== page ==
Ca2+ dynamics in the pancreatic islet

Functional networks in pancreatic islets 

In biological systems, complex behavior can be described by networks, including brain neural networks, or the networks of interacting proteins. Recently it has been shown that network properties emerge in the islets of Langerhans. Within the networks there are cells which have disproportionately large number of functional links to other cells, and which control the dynamics of the rest of the cells. Network theory, combined with quantitative imaging techniques offer a powerful approach to interrogate connections between structure and function of complex systems. We apply network theory analysis to Ca2+ traces generated both from computational modeling and from multi-scale quantitative microscopy to understand and predict structural-functional connectivity in the pancreatic islets and disease pathogenesis.

Simulated 3D islet of beta cells

Computational modeling of the islet function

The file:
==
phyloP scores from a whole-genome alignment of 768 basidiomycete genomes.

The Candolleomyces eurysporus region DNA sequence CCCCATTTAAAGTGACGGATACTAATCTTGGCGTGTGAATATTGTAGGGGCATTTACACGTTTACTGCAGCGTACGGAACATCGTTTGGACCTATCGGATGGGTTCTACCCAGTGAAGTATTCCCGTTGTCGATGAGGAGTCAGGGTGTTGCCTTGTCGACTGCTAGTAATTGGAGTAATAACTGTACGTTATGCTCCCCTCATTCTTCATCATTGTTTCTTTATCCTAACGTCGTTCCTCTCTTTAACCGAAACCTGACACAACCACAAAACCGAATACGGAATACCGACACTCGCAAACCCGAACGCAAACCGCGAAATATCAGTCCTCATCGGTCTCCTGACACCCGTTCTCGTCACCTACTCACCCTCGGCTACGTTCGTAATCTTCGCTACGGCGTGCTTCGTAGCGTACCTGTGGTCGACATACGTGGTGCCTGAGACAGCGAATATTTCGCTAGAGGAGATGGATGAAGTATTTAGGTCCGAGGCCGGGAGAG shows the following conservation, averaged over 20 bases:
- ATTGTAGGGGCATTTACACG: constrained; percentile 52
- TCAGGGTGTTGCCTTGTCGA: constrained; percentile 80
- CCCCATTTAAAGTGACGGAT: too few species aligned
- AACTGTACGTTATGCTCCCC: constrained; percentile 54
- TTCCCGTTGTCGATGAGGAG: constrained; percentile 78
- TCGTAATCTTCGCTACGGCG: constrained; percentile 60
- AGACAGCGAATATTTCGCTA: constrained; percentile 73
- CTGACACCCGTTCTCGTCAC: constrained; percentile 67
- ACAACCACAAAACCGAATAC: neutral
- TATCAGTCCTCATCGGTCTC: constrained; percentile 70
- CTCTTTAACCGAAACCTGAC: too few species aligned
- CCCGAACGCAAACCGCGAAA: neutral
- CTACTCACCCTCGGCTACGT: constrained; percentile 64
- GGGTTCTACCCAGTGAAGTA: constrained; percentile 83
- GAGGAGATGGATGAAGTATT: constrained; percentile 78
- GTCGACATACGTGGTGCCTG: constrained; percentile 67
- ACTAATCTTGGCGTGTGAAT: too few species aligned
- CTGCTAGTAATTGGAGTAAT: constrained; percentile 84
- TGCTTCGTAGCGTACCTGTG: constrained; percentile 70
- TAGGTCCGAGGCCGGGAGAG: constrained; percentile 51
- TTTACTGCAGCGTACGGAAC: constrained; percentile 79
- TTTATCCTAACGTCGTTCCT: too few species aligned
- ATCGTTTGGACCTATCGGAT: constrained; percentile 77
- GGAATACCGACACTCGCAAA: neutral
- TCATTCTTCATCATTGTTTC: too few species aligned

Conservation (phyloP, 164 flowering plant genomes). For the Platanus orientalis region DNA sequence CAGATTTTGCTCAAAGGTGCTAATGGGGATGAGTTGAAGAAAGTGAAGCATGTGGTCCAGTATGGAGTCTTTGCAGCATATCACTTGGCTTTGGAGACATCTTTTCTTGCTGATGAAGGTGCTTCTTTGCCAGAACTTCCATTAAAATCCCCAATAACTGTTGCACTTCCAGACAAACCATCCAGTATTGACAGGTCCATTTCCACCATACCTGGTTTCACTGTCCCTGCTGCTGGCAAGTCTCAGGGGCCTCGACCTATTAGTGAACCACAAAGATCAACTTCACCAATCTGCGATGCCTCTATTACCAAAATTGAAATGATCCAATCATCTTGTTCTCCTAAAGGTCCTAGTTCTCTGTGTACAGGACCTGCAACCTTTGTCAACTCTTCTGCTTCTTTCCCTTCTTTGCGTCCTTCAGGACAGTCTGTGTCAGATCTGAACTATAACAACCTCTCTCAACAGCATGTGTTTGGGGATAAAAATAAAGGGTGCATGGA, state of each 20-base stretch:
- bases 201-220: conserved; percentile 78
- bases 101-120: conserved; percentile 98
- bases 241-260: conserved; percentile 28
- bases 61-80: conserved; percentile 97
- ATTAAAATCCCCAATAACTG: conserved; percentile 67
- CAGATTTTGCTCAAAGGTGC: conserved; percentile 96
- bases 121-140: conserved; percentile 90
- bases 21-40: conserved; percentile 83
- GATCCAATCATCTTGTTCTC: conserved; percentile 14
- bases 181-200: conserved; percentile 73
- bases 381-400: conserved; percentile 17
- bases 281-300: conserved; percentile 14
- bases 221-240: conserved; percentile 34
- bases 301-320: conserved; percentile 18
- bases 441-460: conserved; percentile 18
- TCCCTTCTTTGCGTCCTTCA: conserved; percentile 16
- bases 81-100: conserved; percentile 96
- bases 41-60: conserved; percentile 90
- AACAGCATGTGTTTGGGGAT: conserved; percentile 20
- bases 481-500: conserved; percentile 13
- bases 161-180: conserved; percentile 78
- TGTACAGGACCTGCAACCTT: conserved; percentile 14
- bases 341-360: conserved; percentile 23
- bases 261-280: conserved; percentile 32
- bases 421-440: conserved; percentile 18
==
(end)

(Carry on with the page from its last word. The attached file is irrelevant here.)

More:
Cell electrophysiology or the coupled β-cell model we use was adapted from the published Cha–Noma single-cell model where the change of the membrane potential with time for each β-cell is related to the sum of individual ion currents through that cell's membrane. This model modified with addition of the coupling current between the cells to form the coupled islet allows to predict Ca2+ and insulin secretion dynamics of the β-cell islet in-silico. We use the model to test how removal of specific cell subpopulations effects the function of the rest of the sells, to predict functional changes under diabetic conditions (reduced cell-cell coupling) and more.

Zebrafish image obtained with confocal microscopy

Paracrine and neural inputs in islets of Langerhans

We study to which extent paracrine (alpha-beta and delta-beta cell communication) forms the beta cell network. We are using pancreatic slices from human donors and mice in healthy and diabetic conditions. 

Role of innervation in the formation of networks is studied in vivo in zebrafish models.